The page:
A qualitative inquiry into consumer beliefs about the causes of mental illness


A. E. Z. Baker, School of Nursing and Midwifery, University of South Australia, City East Campus, GPO Box 2471, Adelaide, SA 5001, Australia, E-mail: amy.baker@unisa.edu.au


Accessible summary

  • • People with a mental illness hold a range of beliefs about factors or situations which may cause mental illness.
  • • Several losses are suggested as possible causes of mental illness, particularly social losses such as the death of a loved one or loss of a nurturing relationship in childhood because of abuse.
  • • Mental health professionals should be aware of, and willing to engage in discussions about the diverse range of explanatory models for mental illness.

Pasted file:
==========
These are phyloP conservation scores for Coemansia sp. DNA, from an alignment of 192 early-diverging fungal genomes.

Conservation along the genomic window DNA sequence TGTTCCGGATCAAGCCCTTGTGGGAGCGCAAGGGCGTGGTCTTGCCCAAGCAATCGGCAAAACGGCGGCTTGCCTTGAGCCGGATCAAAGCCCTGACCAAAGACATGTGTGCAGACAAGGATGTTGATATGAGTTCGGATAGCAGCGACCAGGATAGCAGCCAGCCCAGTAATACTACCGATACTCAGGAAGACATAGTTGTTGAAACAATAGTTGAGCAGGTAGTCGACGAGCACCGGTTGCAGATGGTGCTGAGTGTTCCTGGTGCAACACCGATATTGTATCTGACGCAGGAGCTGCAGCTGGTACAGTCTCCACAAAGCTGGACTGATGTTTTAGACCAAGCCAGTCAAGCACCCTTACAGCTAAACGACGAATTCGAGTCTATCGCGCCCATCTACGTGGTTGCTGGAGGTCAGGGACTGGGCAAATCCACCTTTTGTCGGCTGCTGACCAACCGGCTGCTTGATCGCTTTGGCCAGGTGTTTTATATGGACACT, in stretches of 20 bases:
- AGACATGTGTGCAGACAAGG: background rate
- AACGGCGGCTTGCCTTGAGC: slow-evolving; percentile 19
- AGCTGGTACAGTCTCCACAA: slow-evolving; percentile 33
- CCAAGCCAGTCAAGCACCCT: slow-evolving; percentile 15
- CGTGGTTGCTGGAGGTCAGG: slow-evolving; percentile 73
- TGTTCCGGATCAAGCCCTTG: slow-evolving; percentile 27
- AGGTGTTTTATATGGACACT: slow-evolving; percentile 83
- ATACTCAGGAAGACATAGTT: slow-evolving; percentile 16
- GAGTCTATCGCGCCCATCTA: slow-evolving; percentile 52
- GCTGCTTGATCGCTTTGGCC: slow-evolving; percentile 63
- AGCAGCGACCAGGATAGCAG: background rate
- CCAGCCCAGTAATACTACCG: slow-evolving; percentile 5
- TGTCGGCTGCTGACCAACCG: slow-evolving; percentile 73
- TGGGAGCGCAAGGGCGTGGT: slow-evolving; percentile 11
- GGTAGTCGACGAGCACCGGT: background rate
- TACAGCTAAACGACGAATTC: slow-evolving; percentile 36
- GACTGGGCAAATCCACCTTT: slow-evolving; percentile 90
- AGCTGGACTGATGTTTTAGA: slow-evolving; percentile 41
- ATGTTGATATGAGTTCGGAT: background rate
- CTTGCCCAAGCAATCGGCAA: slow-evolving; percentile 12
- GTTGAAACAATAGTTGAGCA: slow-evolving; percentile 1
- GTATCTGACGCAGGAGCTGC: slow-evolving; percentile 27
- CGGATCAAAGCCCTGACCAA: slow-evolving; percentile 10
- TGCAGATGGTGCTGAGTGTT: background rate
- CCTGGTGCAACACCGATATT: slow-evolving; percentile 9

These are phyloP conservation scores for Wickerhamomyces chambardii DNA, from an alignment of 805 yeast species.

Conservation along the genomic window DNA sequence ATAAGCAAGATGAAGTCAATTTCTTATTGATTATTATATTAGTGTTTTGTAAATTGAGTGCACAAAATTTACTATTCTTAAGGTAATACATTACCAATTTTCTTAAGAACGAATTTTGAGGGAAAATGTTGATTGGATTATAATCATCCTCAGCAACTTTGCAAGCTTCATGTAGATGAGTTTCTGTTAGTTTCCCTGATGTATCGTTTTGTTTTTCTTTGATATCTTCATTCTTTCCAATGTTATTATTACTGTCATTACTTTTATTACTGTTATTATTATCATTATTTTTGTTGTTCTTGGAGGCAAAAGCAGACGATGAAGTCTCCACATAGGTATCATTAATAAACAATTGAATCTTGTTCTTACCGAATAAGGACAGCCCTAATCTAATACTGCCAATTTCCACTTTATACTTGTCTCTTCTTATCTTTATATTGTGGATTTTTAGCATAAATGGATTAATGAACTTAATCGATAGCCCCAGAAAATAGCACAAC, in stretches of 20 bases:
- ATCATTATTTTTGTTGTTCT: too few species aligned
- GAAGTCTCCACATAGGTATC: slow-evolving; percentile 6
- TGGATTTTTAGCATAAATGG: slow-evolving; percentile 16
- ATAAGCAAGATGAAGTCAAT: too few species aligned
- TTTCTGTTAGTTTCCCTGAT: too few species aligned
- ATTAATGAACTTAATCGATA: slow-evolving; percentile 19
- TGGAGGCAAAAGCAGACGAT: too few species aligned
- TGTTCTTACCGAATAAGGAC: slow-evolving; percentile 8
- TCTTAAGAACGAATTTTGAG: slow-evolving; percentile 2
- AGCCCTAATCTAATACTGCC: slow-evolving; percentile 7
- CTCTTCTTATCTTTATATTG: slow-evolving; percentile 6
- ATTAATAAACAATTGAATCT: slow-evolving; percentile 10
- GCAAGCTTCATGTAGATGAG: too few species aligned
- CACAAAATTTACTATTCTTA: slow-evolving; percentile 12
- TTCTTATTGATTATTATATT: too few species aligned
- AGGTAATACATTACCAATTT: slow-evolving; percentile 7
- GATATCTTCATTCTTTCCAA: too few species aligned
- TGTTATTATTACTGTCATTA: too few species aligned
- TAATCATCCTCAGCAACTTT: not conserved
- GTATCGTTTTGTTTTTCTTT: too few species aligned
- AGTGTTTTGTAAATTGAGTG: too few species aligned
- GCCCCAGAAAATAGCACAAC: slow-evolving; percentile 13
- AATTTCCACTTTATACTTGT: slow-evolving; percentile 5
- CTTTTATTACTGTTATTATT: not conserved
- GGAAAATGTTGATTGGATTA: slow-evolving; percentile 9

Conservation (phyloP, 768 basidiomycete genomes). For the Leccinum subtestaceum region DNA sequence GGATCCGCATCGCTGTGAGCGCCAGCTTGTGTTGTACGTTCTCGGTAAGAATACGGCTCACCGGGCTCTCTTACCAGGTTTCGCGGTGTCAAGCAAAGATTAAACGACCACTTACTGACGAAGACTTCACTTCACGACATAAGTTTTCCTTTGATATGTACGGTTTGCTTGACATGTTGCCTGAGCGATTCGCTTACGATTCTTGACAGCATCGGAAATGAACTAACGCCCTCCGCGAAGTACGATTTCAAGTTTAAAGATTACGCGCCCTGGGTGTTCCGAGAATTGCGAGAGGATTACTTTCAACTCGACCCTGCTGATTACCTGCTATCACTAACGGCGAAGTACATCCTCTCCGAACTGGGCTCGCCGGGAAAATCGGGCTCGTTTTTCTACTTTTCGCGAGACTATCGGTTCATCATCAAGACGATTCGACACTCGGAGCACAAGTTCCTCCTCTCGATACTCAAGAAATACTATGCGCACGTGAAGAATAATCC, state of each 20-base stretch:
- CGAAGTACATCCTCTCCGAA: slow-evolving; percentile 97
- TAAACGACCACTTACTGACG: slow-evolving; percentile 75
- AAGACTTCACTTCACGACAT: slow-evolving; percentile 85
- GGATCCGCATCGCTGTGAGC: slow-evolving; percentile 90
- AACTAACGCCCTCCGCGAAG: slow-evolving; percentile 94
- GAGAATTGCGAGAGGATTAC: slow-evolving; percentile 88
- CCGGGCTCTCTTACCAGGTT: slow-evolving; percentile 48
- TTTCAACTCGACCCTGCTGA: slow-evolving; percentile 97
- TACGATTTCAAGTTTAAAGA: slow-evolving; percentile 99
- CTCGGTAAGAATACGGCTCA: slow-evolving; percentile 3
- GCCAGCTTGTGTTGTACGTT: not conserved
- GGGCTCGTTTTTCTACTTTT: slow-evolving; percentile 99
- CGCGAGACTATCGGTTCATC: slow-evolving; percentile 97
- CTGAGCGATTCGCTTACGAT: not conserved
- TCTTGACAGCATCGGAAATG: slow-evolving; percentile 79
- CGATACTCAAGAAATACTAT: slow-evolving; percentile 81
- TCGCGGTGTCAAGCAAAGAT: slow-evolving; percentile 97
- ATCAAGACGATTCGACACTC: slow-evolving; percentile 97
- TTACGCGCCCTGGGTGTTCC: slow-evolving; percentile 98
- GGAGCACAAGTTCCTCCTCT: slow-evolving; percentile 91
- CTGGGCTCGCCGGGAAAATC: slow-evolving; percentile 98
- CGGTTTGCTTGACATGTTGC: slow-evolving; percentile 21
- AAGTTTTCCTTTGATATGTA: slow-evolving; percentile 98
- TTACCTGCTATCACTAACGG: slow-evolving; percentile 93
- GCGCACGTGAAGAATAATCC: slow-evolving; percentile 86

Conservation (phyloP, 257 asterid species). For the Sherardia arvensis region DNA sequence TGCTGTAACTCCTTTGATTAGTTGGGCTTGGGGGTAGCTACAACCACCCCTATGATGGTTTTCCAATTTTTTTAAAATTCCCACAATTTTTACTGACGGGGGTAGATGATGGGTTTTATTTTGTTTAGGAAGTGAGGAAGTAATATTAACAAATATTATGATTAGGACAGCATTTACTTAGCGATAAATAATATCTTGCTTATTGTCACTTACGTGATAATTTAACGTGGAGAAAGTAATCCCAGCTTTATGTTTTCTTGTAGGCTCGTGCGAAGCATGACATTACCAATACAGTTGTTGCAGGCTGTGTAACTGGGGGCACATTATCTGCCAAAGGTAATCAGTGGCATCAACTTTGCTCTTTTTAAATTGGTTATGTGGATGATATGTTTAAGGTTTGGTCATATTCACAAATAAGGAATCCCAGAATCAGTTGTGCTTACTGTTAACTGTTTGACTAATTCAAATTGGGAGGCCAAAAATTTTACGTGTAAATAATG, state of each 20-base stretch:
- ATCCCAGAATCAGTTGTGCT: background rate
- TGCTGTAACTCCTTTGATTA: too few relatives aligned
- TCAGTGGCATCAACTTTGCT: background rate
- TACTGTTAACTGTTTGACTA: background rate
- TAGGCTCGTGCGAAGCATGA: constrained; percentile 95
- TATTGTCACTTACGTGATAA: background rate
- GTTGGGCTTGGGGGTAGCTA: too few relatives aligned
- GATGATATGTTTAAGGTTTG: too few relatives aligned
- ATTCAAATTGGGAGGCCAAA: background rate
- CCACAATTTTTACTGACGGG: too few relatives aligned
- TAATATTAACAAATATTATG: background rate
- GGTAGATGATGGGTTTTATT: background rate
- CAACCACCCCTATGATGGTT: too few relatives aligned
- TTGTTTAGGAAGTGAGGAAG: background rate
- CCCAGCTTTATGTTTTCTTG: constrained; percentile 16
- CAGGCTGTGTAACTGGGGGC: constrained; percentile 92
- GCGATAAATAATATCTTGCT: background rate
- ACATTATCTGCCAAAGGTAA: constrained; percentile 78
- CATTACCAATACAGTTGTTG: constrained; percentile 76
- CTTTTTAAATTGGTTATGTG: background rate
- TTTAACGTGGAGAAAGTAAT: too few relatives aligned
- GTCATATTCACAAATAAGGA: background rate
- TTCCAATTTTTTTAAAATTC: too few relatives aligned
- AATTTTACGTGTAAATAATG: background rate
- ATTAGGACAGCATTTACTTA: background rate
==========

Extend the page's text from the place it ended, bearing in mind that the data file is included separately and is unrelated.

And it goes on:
This paper examines consumer or service user beliefs about the causes of mental illness. It presents a qualitative, participatory action research study involving semi-structured in-depth interviews with 16 people who had been diagnosed with a mental illness and attended a community mental health centre in metropolitan South Australia. Inductive thematic analysis was undertaken, with a range of beliefs about the possible cause of mental illness identified. Findings are organized within two key areas: social or environmental factors and physical or biological factors. The social or environmental category included varied situations, clustered under the subcategories of: stress during childhood, events in adulthood and religious beliefs. Physical or biological factors included beliefs that mental illness was inherited, caused by brain malfunction or chemical imbalance. Of note, one-third of consumer participants who discussed possible causes of mental illness identified multiple potential causes. Implications for service delivery, specifically related to therapeutic trust and engagement, are also considered.